The changes also introduce greater fairness into the system, he added. “It looked like the competition authority favoured domestic transactions,” Cengiz said, because the applicable domestic revenue threshold for many international deals was TRY 5m, while the equivalent for domestic deals was TRY 30m. “But now all deals are assessed against the same scale,” he observed.
The lawyers also applauded the removal of the “affected market exception”, whereby parties had to self-assess whether the merger would actually affect competition and opt out of notification if no markets were affected.
This has introduced complicated and substantive issues into the initial assessment of whether to notify a deal and has caused uncertainty, Genc said.
Cengiz agreed that the affected market exception had caused confusion. “I have barely come across any deal that has not had to notify under the affected market test, since an affected market is defined so widely it catches almost all transactions,” he said.
Cengiz did fault the new communication insofar as it was not clear how the notification thresholds would apply to joint ventures (JVs), of which it makes no particular mention. However, he predicted that the TCA would most likely decide to pursue the approach it took in recent JV decisions, where it counted the revenues of the parent companies and of the entity to become the JV, where applicable.
The TCA will need to publish new guidelines on how it intends to assess turnover under the new rules, said Genc.
Merger assessment guidelines
The two lawyers disagreed, however, as to whether the TCA needed to publish guidelines setting out the criteria it uses to assess mergers.
The TCA put out two consultation papers proposing guidelines in relation to horizontal and vertical mergers in December. It proposed to publish the new guidelines in early 2013 if stakeholders thought they were necessary.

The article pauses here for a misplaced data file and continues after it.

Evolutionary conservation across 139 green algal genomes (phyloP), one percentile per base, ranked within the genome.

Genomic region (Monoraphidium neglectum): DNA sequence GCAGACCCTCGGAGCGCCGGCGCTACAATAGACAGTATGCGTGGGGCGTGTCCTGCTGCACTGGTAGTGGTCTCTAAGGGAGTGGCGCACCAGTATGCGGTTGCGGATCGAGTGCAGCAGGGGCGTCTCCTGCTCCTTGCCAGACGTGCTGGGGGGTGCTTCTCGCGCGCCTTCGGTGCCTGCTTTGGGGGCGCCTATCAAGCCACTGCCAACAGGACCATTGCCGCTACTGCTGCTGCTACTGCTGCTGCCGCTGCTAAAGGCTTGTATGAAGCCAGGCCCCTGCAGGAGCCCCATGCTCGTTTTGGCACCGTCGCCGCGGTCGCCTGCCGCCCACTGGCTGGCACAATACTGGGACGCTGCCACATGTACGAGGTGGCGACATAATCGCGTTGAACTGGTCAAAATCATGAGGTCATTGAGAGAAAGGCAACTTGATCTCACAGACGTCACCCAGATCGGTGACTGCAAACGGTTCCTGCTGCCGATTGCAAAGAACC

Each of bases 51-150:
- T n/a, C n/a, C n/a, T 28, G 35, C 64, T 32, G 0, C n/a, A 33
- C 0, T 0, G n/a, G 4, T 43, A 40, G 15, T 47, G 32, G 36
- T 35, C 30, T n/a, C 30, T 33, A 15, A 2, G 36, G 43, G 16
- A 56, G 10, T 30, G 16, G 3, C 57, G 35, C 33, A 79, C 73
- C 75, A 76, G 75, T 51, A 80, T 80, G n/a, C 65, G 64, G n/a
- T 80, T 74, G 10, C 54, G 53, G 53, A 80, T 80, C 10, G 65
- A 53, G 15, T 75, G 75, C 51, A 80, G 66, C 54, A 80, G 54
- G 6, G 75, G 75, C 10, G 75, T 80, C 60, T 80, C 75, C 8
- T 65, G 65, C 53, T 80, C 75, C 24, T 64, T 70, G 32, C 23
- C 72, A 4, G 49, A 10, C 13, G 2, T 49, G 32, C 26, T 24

“So far lawyers are like blindfolded when trying to understand how the authority will assess a merger,” said Genc. “This is an issue especially with problematic mergers, as we have no idea what criteria the TCA will use and the authority has too much discretion. The authority doesn’t necessarily follow what it has done in the past”
But Cengiz disagreed that the TCA was unpredictable. “Generally the guidelines are welcome, but they don’t add so much,” he explained. “The competition authority follows the approaches taken by the EU and US competition authorities and the consultation is merely a written version of what they have been doing so far.”
Both lawyers argued that guidelines could see the authority applying the assessment criteria too mechanically, without taking into account sufficiently particular characteristics of each case. But in the consultation the TCA does acknowledge that, depending on the transaction, some of the criteria may not be relevant, said Genc.
For more information or to inquire about a trial please call Asia: +86-21-6886-3001 Europe: +44 -207-0106-384 Americas: +1 516.695.9447
Copyright The Financial Times Limited 2013. You may share using our article tools.
Please don't cut articles from FT.com and redistribute by email or post to the web.